Let’s go!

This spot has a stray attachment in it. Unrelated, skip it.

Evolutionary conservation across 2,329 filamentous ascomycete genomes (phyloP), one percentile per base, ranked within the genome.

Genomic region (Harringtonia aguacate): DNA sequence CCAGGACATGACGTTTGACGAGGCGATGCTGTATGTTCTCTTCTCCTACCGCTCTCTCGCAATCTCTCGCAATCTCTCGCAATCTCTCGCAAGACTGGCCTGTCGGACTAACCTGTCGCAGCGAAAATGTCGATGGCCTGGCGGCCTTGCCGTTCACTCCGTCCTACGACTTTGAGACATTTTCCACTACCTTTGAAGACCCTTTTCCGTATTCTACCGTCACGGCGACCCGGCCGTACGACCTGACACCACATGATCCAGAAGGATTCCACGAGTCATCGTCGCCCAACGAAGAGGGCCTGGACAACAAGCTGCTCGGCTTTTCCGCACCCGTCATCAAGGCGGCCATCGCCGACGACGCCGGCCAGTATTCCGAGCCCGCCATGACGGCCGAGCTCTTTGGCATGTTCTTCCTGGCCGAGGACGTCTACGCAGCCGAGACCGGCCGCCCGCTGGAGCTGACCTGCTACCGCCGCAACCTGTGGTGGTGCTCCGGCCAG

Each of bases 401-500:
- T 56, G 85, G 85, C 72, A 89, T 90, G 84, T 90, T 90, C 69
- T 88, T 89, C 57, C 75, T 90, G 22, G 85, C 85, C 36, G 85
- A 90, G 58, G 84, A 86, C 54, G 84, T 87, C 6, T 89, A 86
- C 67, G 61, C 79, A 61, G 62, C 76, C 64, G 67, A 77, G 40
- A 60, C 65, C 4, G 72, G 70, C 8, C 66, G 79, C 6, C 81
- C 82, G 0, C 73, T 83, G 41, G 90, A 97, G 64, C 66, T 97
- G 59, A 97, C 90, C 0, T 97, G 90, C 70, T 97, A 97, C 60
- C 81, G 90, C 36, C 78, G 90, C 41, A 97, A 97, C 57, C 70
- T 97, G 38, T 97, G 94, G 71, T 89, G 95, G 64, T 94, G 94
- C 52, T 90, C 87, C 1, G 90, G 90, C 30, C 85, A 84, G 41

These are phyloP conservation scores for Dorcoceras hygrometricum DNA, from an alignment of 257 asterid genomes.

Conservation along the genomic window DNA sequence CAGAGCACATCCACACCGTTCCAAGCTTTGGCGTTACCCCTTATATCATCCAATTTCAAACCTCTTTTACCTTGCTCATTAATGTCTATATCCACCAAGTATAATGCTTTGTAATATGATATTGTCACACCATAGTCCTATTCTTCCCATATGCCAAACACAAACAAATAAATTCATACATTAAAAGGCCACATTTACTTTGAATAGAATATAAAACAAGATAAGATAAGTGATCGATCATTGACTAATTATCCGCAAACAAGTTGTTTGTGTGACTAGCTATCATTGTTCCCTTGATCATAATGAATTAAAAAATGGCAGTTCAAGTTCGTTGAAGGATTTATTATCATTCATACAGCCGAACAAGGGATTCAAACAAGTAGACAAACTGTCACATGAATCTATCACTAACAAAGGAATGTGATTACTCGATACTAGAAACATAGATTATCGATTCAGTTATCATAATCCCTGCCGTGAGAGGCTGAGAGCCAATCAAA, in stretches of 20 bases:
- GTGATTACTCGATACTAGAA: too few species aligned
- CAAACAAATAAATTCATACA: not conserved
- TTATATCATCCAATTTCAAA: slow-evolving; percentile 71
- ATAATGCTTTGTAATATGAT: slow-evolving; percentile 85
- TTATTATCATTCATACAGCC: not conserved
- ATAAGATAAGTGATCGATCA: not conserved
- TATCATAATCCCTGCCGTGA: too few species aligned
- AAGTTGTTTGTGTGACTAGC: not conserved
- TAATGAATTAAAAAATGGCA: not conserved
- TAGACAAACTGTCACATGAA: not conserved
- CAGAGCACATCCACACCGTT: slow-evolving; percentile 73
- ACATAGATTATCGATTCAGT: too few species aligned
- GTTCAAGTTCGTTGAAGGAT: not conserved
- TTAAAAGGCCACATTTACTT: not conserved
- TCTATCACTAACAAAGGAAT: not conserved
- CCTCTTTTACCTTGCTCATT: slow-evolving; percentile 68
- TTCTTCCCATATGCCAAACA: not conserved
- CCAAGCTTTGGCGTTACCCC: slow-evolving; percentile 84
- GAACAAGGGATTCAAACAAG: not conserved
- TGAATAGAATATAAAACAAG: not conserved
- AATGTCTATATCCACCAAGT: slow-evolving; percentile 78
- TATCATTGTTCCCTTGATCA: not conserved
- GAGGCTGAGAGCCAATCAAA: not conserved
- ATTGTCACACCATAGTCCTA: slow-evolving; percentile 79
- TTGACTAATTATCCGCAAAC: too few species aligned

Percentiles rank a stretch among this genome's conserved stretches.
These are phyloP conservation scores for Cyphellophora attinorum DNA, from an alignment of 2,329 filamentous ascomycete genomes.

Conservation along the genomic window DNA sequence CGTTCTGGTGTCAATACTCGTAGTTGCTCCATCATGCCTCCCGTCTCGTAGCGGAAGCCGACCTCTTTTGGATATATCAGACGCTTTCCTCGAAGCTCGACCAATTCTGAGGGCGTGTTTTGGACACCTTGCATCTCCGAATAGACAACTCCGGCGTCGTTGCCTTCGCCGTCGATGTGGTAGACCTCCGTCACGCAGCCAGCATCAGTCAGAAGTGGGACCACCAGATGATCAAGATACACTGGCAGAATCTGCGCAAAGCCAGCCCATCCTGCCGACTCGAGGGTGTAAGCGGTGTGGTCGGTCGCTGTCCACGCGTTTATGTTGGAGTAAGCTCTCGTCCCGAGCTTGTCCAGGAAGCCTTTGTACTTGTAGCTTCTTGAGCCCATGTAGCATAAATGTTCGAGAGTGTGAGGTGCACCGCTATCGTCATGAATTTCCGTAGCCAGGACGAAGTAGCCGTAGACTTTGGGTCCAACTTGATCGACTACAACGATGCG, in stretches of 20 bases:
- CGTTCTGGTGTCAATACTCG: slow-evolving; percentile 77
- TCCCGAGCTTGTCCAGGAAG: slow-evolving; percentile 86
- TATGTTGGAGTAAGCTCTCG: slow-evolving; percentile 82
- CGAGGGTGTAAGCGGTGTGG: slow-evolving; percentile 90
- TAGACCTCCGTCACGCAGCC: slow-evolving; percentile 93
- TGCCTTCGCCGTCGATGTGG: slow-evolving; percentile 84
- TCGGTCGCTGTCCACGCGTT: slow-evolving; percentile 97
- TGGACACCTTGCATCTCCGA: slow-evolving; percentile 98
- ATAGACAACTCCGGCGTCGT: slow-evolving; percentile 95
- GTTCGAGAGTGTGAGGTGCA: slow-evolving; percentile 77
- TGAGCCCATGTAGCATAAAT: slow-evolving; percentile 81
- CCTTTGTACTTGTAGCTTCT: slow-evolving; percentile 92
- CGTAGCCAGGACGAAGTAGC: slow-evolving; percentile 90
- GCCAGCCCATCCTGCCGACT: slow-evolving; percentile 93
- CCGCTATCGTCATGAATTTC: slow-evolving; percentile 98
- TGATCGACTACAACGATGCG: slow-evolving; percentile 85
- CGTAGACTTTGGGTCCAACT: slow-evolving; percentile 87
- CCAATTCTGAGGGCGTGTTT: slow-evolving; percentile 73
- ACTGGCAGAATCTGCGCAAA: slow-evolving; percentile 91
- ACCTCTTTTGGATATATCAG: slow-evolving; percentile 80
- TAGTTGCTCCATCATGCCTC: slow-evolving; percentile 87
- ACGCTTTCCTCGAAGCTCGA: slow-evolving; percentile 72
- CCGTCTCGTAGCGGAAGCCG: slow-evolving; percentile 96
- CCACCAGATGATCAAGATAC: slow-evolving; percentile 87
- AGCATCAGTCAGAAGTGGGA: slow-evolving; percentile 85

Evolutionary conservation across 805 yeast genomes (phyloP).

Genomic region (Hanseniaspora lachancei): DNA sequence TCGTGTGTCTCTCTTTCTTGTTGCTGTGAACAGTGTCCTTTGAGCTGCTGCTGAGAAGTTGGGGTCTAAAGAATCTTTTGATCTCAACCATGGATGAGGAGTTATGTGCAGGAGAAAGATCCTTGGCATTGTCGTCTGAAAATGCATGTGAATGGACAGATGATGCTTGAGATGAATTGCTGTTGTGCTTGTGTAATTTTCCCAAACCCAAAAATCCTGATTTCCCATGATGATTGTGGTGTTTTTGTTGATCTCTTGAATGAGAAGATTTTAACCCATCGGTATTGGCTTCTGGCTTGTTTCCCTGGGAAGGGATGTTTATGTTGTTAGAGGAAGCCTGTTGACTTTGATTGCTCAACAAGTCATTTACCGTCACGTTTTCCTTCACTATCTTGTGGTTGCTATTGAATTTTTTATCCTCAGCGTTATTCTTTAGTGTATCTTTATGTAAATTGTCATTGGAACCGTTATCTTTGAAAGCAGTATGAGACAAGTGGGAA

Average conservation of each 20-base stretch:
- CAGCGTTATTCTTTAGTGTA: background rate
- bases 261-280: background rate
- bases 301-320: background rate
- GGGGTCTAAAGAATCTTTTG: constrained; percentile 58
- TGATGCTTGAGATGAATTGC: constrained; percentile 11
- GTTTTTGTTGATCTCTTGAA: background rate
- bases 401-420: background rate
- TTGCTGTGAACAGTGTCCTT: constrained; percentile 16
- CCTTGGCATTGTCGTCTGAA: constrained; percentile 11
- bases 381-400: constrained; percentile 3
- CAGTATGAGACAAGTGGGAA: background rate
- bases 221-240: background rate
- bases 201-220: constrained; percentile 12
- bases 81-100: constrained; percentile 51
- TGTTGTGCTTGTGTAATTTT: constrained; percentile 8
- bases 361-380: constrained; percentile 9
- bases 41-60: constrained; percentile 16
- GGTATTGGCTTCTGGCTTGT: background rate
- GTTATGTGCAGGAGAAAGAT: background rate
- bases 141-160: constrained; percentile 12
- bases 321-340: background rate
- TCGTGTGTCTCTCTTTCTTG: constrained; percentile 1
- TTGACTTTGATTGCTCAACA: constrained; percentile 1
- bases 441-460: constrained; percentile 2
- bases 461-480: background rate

Today was my first day of work, which was at Annotto Bay Hospital. To say I got thrown right in would be nothing short of a gross understatement, but I somehow managed to get a handle on what I was supposed to be doing by the end of the day. Today was a chronic disease follow up clinic, so I saw a mix of patients with asthma, sickle cell, epilepsy,G6PD deficiency, Trisomy 21 and a few ex-premies  – quite an impressive range, actually. I was pretty excited to see the sickle cell patients, particularly because I plan to pursue subspecialty training in pediatric hematology/oncology.  (Not so) fun fact: there are no pediatric heme/onc physicians in the entire island of Jamaica. As hard as it is to imagine there being zero, it is equally difficult for me to imagine what it would be like to be the only one. Peds heme/onc was certainly not designed to be practiced in isolation, and the extremely cooperative culture is one of the reasons I am drawn to it. So what exactly happens here?  Turns out oncology patients are treated at Bustamante Children’s Hospital in consultation with physicians from St. Jude’s for protocols and such. Hematology wise, there is a Sickle Cell Unit at the University Hospital of the West Indies that will see patients for initial consultations, for vaccines such as Pneumovax, and for management of complicated cases. However both of these institutions are in Kingston, which means often significant transportation costs for patients’ families.  So the majority of heme care takes place in clinics like the one at Annotto Bay. The patients I saw with sickle cell today brought several issues to my mind, the foremost being the lack of universal newborn screening for the disease. Given the prevalence of the sickle trait in Jamaica (1 in 10 persons), about  1 in 150 newborns will have some form of sickle cell disease.* From what I can gather, only babies born at the University Hospital of the West Indies, Victoria Jubilee and Spanish Town Hospitals get their cord blood screened for SCD. All patients that I saw today were diagnosed after some acute illness that unveiled their SCD. The first was an 11 year old boy carrying a presumptive diagnosis of SCD (in addition to his diagnosis of asthma) after CBC on an admission for respiratory distress showed Hb 5.8 and subsequent sickle screen was positive. Another was a 3 year old girl diagnosed after an episode of splenic sequestration and yet another was an 8 year old boy who presented with abdominal pain, and had an appendectomy.  His appendix was not inflamed after removal  and subsequent testing showed HbSS, so it was likely abdominal VOC all along! Overall it was a tough but exhilarating first day.  I think my favorite moment was when the dad of the 3 year old (the only dad I saw in clinic today) showed me how he palpates his daughter’s spleen, and he was spot on!  Yes, yes, yes – for so many reasons! RH *  Info from  http://www.sicklecelltrustjamaica.com/

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